“There’s no relationship between Harry Reid and Mike Lee on this,” Mitchell told Newsmax. “… These are two completely different scenarios that have somehow gotten reported as the same thing, when they’re absolutely unrelated.”
As someone who worked with Lee on the matter in question, Mitchell is essentially advocating for a client. Did anybody think she wasn't going to defend Lee?
Newsmax Suddenly Interested In Webb Hubbell, Too Topic: Newsmax
WorldNetDaily isn't the only right-wing website with a sudden interest in Webb Hubbell's doings.
Hubbell popped up on Steve Malzberg's Newsmax radio show, as detailed in a March 10 Newsmax article. Newsmax appears to portray Hubbell's views on health care more honestly than WND, which seized upon his criticism of one proposed aspect of Medicare reform to use him as a tool to bash Obama. By contrast, Newsmax writes:
Hubbell said he supported the concept of the Affordable Care Act but lamented that it had been altered drastically from its original form.
"It was a good attempt that got manipulated by the insurance companies to where it's not what it could be," he said.
"I'm personally a very strong supporter of a single-payer system . . . and I don't think [Obama] went far enough in that regard.
"The country as a whole needs to go where everyone has universal healthcare . . . There are people who are being denied coverage, there are people who are having to pay a lot more because they're being covered for things they don't need and those things are fixable."
Newsmax also lets Hubbell get in a plug for his upcoming novel, which we suspect is the only reason he's playing to these right-wing outlets in the first place.
Flashback: Newsmax's First Foray Into TV Topic: Newsmax
So Newsmax has been getting attention for the upcoming launch of its new TV news channel as a rivel to Fox News for the conservative audience. But we remember Newsmax's first attempt to get into the TV business.
In 2001, Newsmax produced a show called "NewsMax.com Reports." As we detailed at the time, it starred Newsmax CEO Christopher Ruddy and then-columnist Barry Farber (now with WorldNetDaily) and promised to be "the start of a new effort to reach millions of Americans with news and information the major media won't report."
It was also essentially an infomercial, airing as paid programming on CNBC on a Saturday. Newsmax also created something called the "Off-The Record Club," designed to "help NewsMax to buy national TV air time to expand our reach." For $25 a month, members were promised a monthly "special audio tape briefing from a top expert, insider or VIP – giving you an insider's perspective you won't get from the major media."
We don't know if more shows were produced beyond the one that aired, or if anyone actually signed up for the club. We assume not, because we never heard from either again.
Meanwhile, in its article on the new TV venture, Bloomberg Businessweek offers some interesting tidbits about Newsmax:
It had revenue of $104 million in 2013 -- $46 million of it in subscription revenue from its 17 newsletters and $6 million more from the sale of vitamin supplements.
The average age of Newsmax’s audience is 54.7, which makes it a prime target for things like newsletters and vitamin supplements.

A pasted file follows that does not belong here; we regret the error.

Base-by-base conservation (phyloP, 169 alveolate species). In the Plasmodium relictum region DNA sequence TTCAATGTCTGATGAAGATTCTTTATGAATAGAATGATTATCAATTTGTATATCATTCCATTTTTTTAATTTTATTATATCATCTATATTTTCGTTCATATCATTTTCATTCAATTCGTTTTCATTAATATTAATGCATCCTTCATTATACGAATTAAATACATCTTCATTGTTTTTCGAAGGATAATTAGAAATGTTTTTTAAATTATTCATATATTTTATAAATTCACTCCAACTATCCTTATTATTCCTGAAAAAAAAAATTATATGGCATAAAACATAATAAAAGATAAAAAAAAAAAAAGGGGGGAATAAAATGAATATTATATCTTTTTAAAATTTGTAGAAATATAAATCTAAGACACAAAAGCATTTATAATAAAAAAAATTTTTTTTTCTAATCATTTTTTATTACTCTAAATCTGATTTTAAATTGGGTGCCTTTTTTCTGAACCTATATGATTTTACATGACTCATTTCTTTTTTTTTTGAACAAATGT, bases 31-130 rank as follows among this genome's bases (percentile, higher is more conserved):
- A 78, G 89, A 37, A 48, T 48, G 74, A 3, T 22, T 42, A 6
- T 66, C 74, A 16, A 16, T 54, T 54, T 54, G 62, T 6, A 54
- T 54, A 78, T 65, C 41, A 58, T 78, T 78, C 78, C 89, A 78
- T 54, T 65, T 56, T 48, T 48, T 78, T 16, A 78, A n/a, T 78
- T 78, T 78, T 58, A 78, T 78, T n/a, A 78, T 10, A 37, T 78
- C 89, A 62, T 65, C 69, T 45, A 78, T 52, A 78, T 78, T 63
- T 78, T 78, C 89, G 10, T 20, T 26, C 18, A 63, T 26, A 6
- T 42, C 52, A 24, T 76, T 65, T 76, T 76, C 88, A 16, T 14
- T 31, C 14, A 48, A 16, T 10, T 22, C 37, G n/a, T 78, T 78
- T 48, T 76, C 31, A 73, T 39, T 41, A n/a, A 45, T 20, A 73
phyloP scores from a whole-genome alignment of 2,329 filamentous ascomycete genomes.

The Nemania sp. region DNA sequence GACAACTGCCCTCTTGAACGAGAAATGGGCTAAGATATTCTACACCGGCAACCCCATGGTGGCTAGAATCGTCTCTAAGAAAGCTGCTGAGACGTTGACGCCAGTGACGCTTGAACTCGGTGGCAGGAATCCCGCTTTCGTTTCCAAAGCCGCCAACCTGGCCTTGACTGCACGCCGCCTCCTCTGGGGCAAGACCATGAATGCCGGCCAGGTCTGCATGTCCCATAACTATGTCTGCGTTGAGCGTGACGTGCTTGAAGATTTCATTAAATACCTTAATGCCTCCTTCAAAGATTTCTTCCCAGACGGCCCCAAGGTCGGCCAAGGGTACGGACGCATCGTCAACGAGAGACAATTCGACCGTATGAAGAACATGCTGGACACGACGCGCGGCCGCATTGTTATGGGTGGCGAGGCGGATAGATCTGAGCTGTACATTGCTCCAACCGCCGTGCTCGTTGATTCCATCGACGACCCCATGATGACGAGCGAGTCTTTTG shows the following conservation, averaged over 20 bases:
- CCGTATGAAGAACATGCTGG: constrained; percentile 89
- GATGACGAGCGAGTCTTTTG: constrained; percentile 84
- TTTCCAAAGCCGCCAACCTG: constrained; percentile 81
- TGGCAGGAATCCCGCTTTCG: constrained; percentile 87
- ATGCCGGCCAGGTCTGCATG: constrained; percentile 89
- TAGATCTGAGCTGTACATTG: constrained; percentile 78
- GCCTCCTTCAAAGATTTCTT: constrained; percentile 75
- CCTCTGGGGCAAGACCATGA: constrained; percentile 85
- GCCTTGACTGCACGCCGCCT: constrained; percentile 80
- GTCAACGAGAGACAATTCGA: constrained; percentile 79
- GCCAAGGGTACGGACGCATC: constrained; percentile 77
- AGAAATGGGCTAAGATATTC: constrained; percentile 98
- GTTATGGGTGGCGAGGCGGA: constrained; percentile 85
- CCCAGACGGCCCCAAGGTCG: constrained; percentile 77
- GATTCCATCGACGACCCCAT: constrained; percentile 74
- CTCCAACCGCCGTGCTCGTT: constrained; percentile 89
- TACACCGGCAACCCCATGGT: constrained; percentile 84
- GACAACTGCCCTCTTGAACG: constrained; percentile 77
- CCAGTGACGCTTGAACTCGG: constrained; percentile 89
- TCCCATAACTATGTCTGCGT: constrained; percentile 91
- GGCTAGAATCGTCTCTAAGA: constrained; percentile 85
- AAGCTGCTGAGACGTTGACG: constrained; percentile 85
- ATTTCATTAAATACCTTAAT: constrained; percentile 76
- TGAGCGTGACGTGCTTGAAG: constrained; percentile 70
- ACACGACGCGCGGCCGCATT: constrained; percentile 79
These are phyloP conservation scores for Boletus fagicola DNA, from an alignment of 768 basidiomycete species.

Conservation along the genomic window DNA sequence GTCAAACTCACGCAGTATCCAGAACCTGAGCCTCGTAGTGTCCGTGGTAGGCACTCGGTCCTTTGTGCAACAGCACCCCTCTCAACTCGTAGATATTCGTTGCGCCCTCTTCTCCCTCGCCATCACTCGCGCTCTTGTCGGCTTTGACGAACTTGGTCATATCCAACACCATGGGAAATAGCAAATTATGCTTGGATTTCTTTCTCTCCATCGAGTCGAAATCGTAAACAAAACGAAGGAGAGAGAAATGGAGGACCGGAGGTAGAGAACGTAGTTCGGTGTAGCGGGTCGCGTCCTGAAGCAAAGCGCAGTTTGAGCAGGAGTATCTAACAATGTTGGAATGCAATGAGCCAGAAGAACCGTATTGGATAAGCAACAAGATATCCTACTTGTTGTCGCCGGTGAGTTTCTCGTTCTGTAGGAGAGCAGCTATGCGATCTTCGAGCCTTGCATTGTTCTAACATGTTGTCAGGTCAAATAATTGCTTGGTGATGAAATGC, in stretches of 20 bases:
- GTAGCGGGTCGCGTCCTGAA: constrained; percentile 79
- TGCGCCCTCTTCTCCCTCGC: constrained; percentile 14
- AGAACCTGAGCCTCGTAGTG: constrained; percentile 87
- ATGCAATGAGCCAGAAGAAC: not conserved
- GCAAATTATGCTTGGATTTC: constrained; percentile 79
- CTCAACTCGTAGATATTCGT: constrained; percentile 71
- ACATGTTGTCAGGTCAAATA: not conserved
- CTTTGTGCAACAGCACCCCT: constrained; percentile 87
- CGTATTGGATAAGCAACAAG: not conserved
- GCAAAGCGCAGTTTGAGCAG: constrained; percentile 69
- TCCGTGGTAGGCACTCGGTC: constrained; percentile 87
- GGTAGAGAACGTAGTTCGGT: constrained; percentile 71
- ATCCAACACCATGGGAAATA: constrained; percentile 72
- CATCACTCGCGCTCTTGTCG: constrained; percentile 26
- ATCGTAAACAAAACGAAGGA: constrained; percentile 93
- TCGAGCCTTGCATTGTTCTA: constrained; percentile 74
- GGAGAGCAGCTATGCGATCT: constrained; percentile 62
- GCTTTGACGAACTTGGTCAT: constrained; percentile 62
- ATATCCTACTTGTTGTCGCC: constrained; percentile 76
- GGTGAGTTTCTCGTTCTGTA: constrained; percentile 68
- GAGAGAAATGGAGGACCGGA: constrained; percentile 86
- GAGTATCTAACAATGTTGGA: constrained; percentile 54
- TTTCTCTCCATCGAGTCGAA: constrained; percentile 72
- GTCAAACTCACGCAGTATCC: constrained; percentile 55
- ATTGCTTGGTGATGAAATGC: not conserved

It was Amway founder Richard DeVos who suggested to Ruddy that Newsmax could sell supplements to his middle-aged audience.
Newsmax has 260 employees, with plans for 300 by summer. It's moving into a new 50,000-square-foot corporate headquarters in Boca Raton.
Ruddy's friendship with the Clintons could pose issues down the road: “I’m already torn by a Hillary Clinton candidacy,” he says. “I actually think she would make a good president. Generally, I would align myself with the Republican candidate, so there could be some bumps coming down the road.”
Newsmax Still Shilling For 'Son of God' Film Topic: Newsmax
Newsmax's lovefest for the film "Son of God" hasn't quite ended, though the film's advertising at the website has.
A March 2 article declared, "'Son of God' Blows Away Expectations With $26M Box Office Weekend." It touted how the film had "a staggering $26.5 million box office take" (though not so staggering that it wasn't surpassed by another movie that weekend).
A March 3 article by Matt Bendell tried to take a shot at the religious-film competition:
While the movie "Son of God" had a blockbuster opening weekend at the box office, the next biblical big-screen production on Hollywood's horizon, "Noah," is taking heat from some Christians for departing from the scriptural account of the Old Testament story.
The article goes on to promote some evangelicals' attacks on the film's supposedly "revisionist message," with one lamenting that "young people have a hard time deciphering reality from fiction and don't often take the time to form their own educated opinions."
Imagine: American soldiers aim their rifles and handguns at enemy fighters running toward them across the battlefield. But when they pull their triggers, none of the weapons fire. Within moments our troops are shot down by the onrushing enemy.
Border patrol agents under attack by a Mexican drug gang likewise find their handguns suddenly inoperative, as if turned off at a distance by the criminal gang advancing and firing on them.
Could this be the future, if the advocates of "smart guns" get their way?
A California smart gun start-up named Yardarm, reports the Post, has developed a technology so that "Users can even remotely disable their weapons." If owners can do this, who else can?
The inevitable question: Given this potential to turn off smart guns at a distance, thereby de facto disarming the users, will the politicians who require us to have smart guns also require that these same "safer" smart firearms be used by our soldiers in combat, by the Border Patrol, and by local and state police?
This columnist has long said that progressive presidents eager to impose gun control should lead by example. Presidents who say Americans need no guns to defend themselves should first disarm their own heavily armed Secret Service bodyguard.